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he US Centers for Disease Control and Prevention is warning health facilities to be on the lookout for a multidrug-resistant type of yeast infection that has infected hundreds of patients across the globe. The infection has most commonly been contracted during a hospital stay of several weeks, according to a CDC alert to US clinicians.

Candida auris — a species of Candida, a common cause of fungal infections — was first identified in 2009 in the ear discharge of a hospitalized patient in Japan. It has since been seen to cause invasive infections in wounds, the bloodstream, and the urinary tract, said Tom Chiller, chief of the mycotic diseases branch of the CDC.

Based on information from a limited number of patients, C. auris infections have a mortality rate of around 60 percent, double the 30 percent death rate of patients with invasive candidemia, a Candida bloodstream infection, according to the CDC.

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C. auris strains tend to be resistant to at least one or two of the antifungal drugs typically used to treat yeast infections. “A couple of the isolates are resistant to all three classes of antifungals used to treat Candida,” Chiller said.

It’s unclear why C. auris has emerged now, but Chiller said researchers suspect medication use may be a factor. As a patient repeatedly uses an antifungal drug, it creates a selection pressure for yeasts that evade the drug, leaving survivors who are very drug-resistant, he said, adding, “We need to think hard about how we use these drugs.”

The CDC is aware of only one isolate of C. auris in the US, detected in 2013, but outside the US, outbreaks of different C. auris strains have sickened more than 30 patients.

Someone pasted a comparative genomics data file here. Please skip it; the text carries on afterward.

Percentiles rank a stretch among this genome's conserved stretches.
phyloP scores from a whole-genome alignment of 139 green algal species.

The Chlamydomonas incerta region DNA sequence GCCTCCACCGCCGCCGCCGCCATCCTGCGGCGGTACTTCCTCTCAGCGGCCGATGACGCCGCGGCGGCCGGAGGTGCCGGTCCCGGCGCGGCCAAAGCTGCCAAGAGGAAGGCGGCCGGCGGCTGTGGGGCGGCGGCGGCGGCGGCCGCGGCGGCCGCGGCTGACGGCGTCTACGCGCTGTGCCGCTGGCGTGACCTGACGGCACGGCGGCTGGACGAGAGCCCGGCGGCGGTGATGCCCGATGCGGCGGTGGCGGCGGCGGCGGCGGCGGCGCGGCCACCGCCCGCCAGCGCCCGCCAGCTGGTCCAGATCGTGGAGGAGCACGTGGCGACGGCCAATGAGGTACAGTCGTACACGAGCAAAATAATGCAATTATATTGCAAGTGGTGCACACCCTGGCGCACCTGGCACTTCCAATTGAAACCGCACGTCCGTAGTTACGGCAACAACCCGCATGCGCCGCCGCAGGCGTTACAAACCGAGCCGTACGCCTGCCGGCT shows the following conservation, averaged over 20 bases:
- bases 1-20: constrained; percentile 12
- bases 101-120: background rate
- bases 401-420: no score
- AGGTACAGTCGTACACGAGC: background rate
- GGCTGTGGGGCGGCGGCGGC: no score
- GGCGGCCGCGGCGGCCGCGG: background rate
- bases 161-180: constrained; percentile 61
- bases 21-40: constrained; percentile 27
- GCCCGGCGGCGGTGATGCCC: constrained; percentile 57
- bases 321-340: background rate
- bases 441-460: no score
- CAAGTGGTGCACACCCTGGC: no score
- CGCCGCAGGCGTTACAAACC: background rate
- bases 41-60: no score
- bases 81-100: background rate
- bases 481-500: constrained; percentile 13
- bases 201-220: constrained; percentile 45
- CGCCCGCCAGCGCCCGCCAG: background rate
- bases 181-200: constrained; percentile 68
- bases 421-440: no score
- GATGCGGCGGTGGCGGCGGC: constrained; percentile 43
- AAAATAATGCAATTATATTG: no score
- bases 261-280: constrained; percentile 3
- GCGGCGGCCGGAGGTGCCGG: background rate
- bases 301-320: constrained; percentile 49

The drug-resistant yeast has been found in nine geographically dispersed countries — Japan, South Korea, India, South Africa, Kuwait, Colombia, Venezuela, Pakistan, and the United Kingdom — since 2009, although retrospective testing reveals that the earliest infection occurred in South Korea in 1996, according to the CDC alert.

The CDC’s analysis reveals that isolates within countries or regions are very similar to each other, but are distinct across countries, suggesting that the drug-resistant strains of C. auris arose independently.

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The CDC is concerned that C. auris will emerge in new locations, including the US. It advises health care facilities and laboratories to report any suspected C. auris infections to state and local health authorities, and to the CDC. Any patient with a C. auris infection should be isolated, and their rooms should be cleaned and disinfected with EPA-registered hospital-grade disinfectant with a fungal claim, according to the alert.

The agency asked that health care facilities that suspect they have a patient with a C. auris infection contact state or local public health authorities as well as the CDC.

So far, these yeast infections have been limited to long-term hospitalized patients, Chiller said, so the general public doesn’t need to worry about getting infected with C. auris. But the infections are a reminder of the importance of handwashing, particularly in hospitals, he said.

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